Any subjects you’d like to see for future discussions?
I enjoyed the series; even if sometimes I completely failed to see Mr. Polkinghorne – often very long – leap.
Speculation is good, useful, and fun – so long as one always keeps in mind that the text is Speculative.
> Not perfect, but still though provoking.
> Does the theological doctrine under consideration lead to good fruits?
For me the answer is a pretty solid “No”; I fail to see any connection to these Theologies and Fruit. The tragic flaw in Theology may not be that it fails to study God/gods or Scripture but that Theologians tend to have a desperate lack of understanding of People.
What do you think? Great letter but is it really legit. However we do need myths and they play a part in our past and future.
“The doctrine of creation the Abrahamic faiths profess encourages the expectation that there will be a deep order in the world expressive of the Mind and Purpose of its Creator. Since the world is God’s creation, it is fitting duty for religious people to study it. Those early scientists like to say that God has written two books; the Book of Scripture and the Book of Nature, and ultimately there could not be any contradiction between the two.”
I LOVE this quote!
I can see its meaning expressed in my own Church in these words:
“the things of the world and the things of faith derive from the same God.
The humble and persevering investigator of the secrets of nature is being led, as it were, by the hand of God in spite of himself, for it is God, the conserver of all things, who made them what they are.”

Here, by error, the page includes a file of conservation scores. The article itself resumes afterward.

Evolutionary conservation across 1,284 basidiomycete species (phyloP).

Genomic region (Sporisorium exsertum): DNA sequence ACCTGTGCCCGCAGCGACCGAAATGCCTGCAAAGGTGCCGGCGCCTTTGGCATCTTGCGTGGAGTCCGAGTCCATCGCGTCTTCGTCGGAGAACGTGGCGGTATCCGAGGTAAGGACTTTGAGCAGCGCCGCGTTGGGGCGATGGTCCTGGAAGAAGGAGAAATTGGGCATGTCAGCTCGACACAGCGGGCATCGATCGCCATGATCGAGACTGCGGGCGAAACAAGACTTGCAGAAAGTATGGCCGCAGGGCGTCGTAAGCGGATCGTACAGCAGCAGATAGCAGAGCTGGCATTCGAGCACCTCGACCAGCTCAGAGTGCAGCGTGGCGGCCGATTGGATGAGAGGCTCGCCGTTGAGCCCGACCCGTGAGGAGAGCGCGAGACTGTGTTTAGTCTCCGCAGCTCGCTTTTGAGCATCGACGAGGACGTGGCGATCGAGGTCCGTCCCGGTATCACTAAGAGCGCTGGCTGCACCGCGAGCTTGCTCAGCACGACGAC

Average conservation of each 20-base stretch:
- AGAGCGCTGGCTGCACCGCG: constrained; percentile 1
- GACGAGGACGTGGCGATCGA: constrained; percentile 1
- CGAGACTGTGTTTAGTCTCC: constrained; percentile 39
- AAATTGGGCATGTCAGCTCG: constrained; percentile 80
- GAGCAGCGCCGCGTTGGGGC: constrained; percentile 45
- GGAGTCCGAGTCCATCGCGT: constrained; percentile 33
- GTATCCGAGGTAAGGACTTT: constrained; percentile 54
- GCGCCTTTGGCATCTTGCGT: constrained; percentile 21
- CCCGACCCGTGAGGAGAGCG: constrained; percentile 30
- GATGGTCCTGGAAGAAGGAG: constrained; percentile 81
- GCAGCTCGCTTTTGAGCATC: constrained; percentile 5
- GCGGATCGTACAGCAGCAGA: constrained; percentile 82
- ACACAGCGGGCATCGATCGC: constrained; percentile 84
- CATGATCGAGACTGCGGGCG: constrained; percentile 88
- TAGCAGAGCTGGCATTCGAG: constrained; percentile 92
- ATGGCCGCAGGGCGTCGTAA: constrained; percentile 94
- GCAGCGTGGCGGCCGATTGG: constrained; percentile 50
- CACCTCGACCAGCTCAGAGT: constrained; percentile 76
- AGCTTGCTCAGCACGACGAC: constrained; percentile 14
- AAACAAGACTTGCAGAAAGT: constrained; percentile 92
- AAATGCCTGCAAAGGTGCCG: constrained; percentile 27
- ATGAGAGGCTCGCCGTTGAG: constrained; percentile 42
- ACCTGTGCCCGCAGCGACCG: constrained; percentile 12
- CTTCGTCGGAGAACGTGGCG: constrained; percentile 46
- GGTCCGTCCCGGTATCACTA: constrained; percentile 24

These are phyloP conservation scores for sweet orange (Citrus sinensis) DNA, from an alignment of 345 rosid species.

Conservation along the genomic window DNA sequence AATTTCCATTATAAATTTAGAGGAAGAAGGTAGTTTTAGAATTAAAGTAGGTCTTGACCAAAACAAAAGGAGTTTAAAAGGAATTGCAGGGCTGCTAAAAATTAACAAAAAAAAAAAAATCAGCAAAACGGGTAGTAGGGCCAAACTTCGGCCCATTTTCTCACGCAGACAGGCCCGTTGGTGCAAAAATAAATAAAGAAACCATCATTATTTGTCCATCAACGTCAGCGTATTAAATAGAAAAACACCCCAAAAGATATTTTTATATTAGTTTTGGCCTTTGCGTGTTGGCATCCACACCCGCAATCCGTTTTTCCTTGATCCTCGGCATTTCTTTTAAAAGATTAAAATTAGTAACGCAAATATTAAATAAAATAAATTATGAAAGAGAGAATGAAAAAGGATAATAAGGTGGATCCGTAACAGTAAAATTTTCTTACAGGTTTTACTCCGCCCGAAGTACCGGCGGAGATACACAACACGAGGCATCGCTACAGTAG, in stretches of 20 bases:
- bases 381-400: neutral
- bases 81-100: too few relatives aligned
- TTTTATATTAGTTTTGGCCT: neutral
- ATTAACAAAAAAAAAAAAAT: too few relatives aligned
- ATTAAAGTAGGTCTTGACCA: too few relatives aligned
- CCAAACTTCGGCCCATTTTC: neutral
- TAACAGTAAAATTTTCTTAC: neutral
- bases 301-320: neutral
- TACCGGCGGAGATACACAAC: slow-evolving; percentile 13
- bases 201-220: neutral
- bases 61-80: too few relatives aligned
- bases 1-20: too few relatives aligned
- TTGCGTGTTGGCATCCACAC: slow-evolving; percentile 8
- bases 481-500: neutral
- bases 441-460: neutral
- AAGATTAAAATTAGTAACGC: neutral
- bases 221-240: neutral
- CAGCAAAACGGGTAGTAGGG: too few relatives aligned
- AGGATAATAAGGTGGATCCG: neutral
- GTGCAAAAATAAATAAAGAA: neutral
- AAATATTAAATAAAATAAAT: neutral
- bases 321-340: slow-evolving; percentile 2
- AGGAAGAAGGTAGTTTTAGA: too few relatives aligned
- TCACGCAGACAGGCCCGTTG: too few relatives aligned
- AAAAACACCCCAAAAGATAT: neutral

(from ‘Gaudium et Spes’, a pastoral letter)
I think that the DIFFERENCE between fundamentalist-evangelicals and those who claim membership in the Abrahamic faith community is THIS: a recognition that Creation is from the hand of a Creator God which is WHY
why there is “being” rather than “nothing”, as God the Creation has formed all that exists ‘ex nihilo’.
So, if in fundamentalist-evangelical theology, the relationship between mankind and the Earth is one of ‘stewardship’, a person claiming to witness to God in the way of the Abrahamic faiths will see a wider context of relationship between mankind with all of Creation as witness to and reflectors of the Creator who made them.
This concept is likely best expressed best in Christianity through Francis of Assisi who viewed all creatures as being united in the depths of their being by the fact of being creatures of the same God and therefore similar in that in their very existence, they reflect their Creator Who is ‘Being Itself’ or “I am Who am”.
Once the wider context of meaning is applied to mankind’s relationship to the Earth, then we can get past the ideas of a mandate to ‘dominate’ meaning it’s okay to pollute and abuse for personal gain;
and we can move more towards an understanding such as was once expressed through a legendary speech given by Chief Seathl to his people well over a hundred years ago: https://vimeo.com/7653189
Mike the G Man, thought the series was great and you did a great job of keeping it real, as we say in the hood, well actually at the club. I think your last paragraph summed it up well. I have no “proof” of an empirical nature that my Mother loved me but I believe she did. To be honest due to my limited intellect I have to take it on “faith” that what Polkinghorne and other great minds tell me that their theories and research prove. I believe and have faith the size of a mustard seed that God exist and no matter how at times I swing from the high point to the low point on the faith meter I cannot fathom any other explanation for my being and all that entails but God. If I could prove it , it would not be faith it would be science and then I would not understand it. So thanks for your effort in at least exposing me to Polkinghorne. I do like quarks.